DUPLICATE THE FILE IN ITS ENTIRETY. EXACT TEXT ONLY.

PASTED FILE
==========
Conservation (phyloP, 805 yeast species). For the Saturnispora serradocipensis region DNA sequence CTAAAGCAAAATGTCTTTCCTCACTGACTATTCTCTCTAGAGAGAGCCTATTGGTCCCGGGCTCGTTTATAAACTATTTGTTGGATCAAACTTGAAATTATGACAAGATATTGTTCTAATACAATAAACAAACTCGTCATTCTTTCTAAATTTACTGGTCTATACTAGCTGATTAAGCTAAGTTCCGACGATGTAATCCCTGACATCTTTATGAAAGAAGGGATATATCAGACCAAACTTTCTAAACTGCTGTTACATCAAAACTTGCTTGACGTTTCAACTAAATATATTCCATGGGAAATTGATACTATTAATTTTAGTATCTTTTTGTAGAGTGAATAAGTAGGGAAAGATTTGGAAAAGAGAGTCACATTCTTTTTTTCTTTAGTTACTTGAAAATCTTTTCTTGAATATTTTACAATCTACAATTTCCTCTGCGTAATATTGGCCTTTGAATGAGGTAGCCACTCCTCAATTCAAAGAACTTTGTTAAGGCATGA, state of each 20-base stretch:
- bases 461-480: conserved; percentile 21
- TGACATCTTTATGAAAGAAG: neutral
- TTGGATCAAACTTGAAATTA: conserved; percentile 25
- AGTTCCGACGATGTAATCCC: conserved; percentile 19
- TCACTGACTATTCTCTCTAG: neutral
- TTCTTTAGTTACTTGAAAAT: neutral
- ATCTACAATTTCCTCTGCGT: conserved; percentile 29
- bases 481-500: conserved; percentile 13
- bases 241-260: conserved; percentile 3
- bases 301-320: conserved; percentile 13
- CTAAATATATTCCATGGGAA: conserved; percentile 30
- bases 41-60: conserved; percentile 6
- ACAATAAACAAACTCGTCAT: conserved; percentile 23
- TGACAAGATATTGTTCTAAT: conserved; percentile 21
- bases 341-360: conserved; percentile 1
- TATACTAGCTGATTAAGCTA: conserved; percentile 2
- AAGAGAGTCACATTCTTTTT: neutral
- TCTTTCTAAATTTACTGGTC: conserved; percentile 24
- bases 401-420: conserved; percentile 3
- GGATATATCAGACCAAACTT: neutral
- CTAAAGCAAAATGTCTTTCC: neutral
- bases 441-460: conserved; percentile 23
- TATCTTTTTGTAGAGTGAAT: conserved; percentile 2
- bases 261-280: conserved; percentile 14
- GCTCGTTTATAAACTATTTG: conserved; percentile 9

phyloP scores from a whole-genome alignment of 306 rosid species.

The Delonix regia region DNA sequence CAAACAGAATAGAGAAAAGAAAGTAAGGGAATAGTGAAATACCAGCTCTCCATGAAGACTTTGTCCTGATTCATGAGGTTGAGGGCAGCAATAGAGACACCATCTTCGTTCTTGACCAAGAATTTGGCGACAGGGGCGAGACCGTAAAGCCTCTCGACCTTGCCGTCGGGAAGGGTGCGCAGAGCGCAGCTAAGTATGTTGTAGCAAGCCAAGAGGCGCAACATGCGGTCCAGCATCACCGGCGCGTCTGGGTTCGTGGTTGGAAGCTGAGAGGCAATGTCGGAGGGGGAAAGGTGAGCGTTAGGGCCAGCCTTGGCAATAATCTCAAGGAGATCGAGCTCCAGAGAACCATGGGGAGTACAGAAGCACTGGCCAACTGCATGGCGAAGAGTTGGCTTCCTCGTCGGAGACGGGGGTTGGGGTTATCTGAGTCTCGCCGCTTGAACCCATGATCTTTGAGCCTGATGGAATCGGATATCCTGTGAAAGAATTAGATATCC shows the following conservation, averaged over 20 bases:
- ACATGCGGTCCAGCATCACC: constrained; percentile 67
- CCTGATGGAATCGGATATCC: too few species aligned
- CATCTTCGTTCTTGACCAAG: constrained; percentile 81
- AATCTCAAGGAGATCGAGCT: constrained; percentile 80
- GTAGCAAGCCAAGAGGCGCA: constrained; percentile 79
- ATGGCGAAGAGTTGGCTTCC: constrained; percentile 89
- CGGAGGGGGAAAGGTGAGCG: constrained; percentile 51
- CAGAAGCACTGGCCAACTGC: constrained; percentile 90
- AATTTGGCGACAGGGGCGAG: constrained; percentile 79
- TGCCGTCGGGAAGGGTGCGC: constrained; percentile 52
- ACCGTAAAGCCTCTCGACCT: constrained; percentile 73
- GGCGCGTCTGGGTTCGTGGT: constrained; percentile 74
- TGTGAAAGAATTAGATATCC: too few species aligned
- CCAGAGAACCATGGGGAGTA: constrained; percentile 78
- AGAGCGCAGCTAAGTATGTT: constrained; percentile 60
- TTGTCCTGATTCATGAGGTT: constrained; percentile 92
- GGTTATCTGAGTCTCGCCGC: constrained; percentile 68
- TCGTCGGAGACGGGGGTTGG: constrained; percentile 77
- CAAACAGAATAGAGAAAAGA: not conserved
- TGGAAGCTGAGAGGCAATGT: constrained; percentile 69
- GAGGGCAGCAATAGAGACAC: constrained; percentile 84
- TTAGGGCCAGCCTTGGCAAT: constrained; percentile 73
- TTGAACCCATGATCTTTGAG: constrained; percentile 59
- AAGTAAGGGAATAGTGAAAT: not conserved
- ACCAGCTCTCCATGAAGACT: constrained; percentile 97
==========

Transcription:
Conservation (phyloP, 805 yeast species). For the Saturnispora serradocipensis region DNA sequence CTAAAGCAAAATGTCTTTCCTCACTGACTATTCTCTCTAGAGAGAGCCTATTGGTCCCGGGCTCGTTTATAAACTATTTGTTGGATCAAACTTGAAATTATGACAAGATATTGTTCTAATACAATAAACAAACTCGTCATTCTTTCTAAATTTACTGGTCTATACTAGCTGATTAAGCTAAGTTCCGACGATGTAATCCCTGACATCTTTATGAAAGAAGGGATATATCAGACCAAACTTTCTAAACTGCTGTTACATCAAAACTTGCTTGACGTTTCAACTAAATATATTCCATGGGAAATTGATACTATTAATTTTAGTATCTTTTTGTAGAGTGAATAAGTAGGGAAAGATTTGGAAAAGAGAGTCACATTCTTTTTTTCTTTAGTTACTTGAAAATCTTTTCTTGAATATTTTACAATCTACAATTTCCTCTGCGTAATATTGGCCTTTGAATGAGGTAGCCACTCCTCAATTCAAAGAACTTTGTTAAGGCATGA, state of each 20-base stretch:
- bases 461-480: conserved; percentile 21
- TGACATCTTTATGAAAGAAG: neutral
- TTGGATCAAACTTGAAATTA: conserved; percentile 25
- AGTTCCGACGATGTAATCCC: conserved; percentile 19
- TCACTGACTATTCTCTCTAG: neutral
- TTCTTTAGTTACTTGAAAAT: neutral
- ATCTACAATTTCCTCTGCGT: conserved; percentile 29
- bases 481-500: conserved; percentile 13
- bases 241-260: conserved; percentile 3
- bases 301-320: conserved; percentile 13
- CTAAATATATTCCATGGGAA: conserved; percentile 30
- bases 41-60: conserved; percentile 6
- ACAATAAACAAACTCGTCAT: conserved; percentile 23
- TGACAAGATATTGTTCTAAT: conserved; percentile 21
- bases 341-360: conserved; percentile 1
- TATACTAGCTGATTAAGCTA: conserved; percentile 2
- AAGAGAGTCACATTCTTTTT: neutral
- TCTTTCTAAATTTACTGGTC: conserved; percentile 24
- bases 401-420: conserved; percentile 3
- GGATATATCAGACCAAACTT: neutral
- CTAAAGCAAAATGTCTTTCC: neutral
- bases 441-460: conserved; percentile 23
- TATCTTTTTGTAGAGTGAAT: conserved; percentile 2
- bases 261-280: conserved; percentile 14
- GCTCGTTTATAAACTATTTG: conserved; percentile 9

phyloP scores from a whole-genome alignment of 306 rosid species.

The Delonix regia region DNA sequence CAAACAGAATAGAGAAAAGAAAGTAAGGGAATAGTGAAATACCAGCTCTCCATGAAGACTTTGTCCTGATTCATGAGGTTGAGGGCAGCAATAGAGACACCATCTTCGTTCTTGACCAAGAATTTGGCGACAGGGGCGAGACCGTAAAGCCTCTCGACCTTGCCGTCGGGAAGGGTGCGCAGAGCGCAGCTAAGTATGTTGTAGCAAGCCAAGAGGCGCAACATGCGGTCCAGCATCACCGGCGCGTCTGGGTTCGTGGTTGGAAGCTGAGAGGCAATGTCGGAGGGGGAAAGGTGAGCGTTAGGGCCAGCCTTGGCAATAATCTCAAGGAGATCGAGCTCCAGAGAACCATGGGGAGTACAGAAGCACTGGCCAACTGCATGGCGAAGAGTTGGCTTCCTCGTCGGAGACGGGGGTTGGGGTTATCTGAGTCTCGCCGCTTGAACCCATGATCTTTGAGCCTGATGGAATCGGATATCCTGTGAAAGAATTAGATATCC shows the following conservation, averaged over 20 bases:
- ACATGCGGTCCAGCATCACC: constrained; percentile 67
- CCTGATGGAATCGGATATCC: too few species aligned
- CATCTTCGTTCTTGACCAAG: constrained; percentile 81
- AATCTCAAGGAGATCGAGCT: constrained; percentile 80
- GTAGCAAGCCAAGAGGCGCA: constrained; percentile 79
- ATGGCGAAGAGTTGGCTTCC: constrained; percentile 89
- CGGAGGGGGAAAGGTGAGCG: constrained; percentile 51
- CAGAAGCACTGGCCAACTGC: constrained; percentile 90
- AATTTGGCGACAGGGGCGAG: constrained; percentile 79
- TGCCGTCGGGAAGGGTGCGC: constrained; percentile 52
- ACCGTAAAGCCTCTCGACCT: constrained; percentile 73
- GGCGCGTCTGGGTTCGTGGT: constrained; percentile 74
- TGTGAAAGAATTAGATATCC: too few species aligned
- CCAGAGAACCATGGGGAGTA: constrained; percentile 78
- AGAGCGCAGCTAAGTATGTT: constrained; percentile 60
- TTGTCCTGATTCATGAGGTT: constrained; percentile 92
- GGTTATCTGAGTCTCGCCGC: constrained; percentile 68
- TCGTCGGAGACGGGGGTTGG: constrained; percentile 77
- CAAACAGAATAGAGAAAAGA: not conserved
- TGGAAGCTGAGAGGCAATGT: constrained; percentile 69
- GAGGGCAGCAATAGAGACAC: constrained; percentile 84
- TTAGGGCCAGCCTTGGCAAT: constrained; percentile 73
- TTGAACCCATGATCTTTGAG: constrained; percentile 59
- AAGTAAGGGAATAGTGAAAT: not conserved
- ACCAGCTCTCCATGAAGACT: constrained; percentile 97